In the light of the above the training interventions were introduced firstly as ad hoc measures to support the co-design process. Firstly, they were planned as awareness-raising events with practical tasks to consolidate learning gains. Then, after a short interim period the Bau-ABC trainers prepared a new initiative  that aimed to raise the user-competences of the entire training staff to a new level. Looking back, this process can be reconstructed as two phases of training interventions with an interim phase, during which the initiative shifted from the research and technology partners to the application partners.”

Reflections on training interventions: Process innovations alongside co-design and involving all parties

Looking back, it is apparent that the training interventions were not launched on the basis of ready-made method taken from a textbook. Instead, they were introduced as a process innovation that responded to certain challenges in the co-design work. The dynamics of the process innovation can be summarised in the following way:

Firstly, the Multimedia training activities were introduced as a separate initiative – rather loosely linked to the co-design process. Then, thanks to the learning progress of participants, the training results (the start of the blogs, the work with videos) became an important support for the refocused design work. With the Bau-ABC trainers’ own videos on opportunities and challenges for learning they could give impulses for the shaping of the Learning Toolbox.

Secondly, after the early Multimedia training the Bau-ABC trainers wanted to introduce a lightweight follow-up activity with their weekly sessions for informal exchanges. However, they came to the conclusion that such activities do not support their learning sufficiently. Therefore, they proposed the Theme Room training concept and its implementation as a ‘whole organisation initiative’ in Bau-ABC. In this way the trainers’ informal learning was to be strengthened in collaboration with the research partners. This provided a new opportunity to bring the ongoing phase of design activities closer to the trainers’ learning processes.

Thirdly, the Theme Room concept was proposed as flexible training model for open learning processes that were using given learning spaces (‘rooms’) for going through work-oriented learning processes that were shaped as themes. The pace was to be kept flexible and the ‘booking of rooms’ in force until the participants had completed their tasks. Then the rooms could be re-furnished. In this sense the model was designed for continuing and customised learning processes. In the first implementation it was neither possible to introduce the Learning Toolbox nor to make any use of it. However, after the successful pilot testing in Bau-ABC it is possible to make the use of Learning Toolbox a central element of such training and to make using its functionality in a wide range of learning tasks.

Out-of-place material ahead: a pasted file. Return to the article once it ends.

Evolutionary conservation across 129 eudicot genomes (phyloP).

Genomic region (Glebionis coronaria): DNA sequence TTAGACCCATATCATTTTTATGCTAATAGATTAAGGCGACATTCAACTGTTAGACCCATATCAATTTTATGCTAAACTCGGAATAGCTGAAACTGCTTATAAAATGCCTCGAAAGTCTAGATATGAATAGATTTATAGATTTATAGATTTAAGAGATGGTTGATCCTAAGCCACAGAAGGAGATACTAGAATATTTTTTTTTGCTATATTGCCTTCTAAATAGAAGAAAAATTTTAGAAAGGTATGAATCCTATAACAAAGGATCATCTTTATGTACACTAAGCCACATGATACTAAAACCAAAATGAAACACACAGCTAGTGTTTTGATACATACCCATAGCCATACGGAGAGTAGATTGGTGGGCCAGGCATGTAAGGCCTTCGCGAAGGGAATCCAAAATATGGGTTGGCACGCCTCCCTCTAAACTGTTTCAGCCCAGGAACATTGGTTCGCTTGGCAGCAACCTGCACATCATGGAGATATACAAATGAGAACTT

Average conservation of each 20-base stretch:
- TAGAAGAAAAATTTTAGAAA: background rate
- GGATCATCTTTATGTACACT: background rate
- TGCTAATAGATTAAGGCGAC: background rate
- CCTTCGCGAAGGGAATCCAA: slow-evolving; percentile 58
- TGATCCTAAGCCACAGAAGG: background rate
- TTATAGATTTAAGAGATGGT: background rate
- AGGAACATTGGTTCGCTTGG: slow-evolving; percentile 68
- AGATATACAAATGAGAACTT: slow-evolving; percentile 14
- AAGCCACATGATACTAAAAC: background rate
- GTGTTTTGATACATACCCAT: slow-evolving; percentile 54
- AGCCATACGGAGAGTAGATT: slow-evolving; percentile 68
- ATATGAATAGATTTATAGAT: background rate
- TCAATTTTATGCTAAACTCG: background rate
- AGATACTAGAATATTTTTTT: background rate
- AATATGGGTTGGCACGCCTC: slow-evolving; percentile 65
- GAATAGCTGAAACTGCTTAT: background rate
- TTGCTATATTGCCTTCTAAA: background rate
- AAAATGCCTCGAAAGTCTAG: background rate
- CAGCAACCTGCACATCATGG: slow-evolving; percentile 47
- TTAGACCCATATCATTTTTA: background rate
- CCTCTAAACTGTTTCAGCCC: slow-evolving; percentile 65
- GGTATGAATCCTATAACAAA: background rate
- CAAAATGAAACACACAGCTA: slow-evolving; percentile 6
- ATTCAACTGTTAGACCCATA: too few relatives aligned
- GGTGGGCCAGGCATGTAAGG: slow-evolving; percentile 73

– – –

I think this is enough of the training interventions and their role in the whole process. We may not have drawn all the conclusions from this rich experience. And we may not have thought through, how to build upon this experience in the follow-up activities. However, we have made enough experiences to see, how the training interventions nurtured the co-design work and how the Theme Room concept can be enriched with the use of Learning Toolbox. This is clearly ‘social shaping’ (Gestaltung) in practice – both elements are co-shaping each other in a dynamic process. And we need to to take this experience further.

More blogs to come …

‘Methods’ or process innovations in Learning Layers research – Part One: Reflections on accompanying research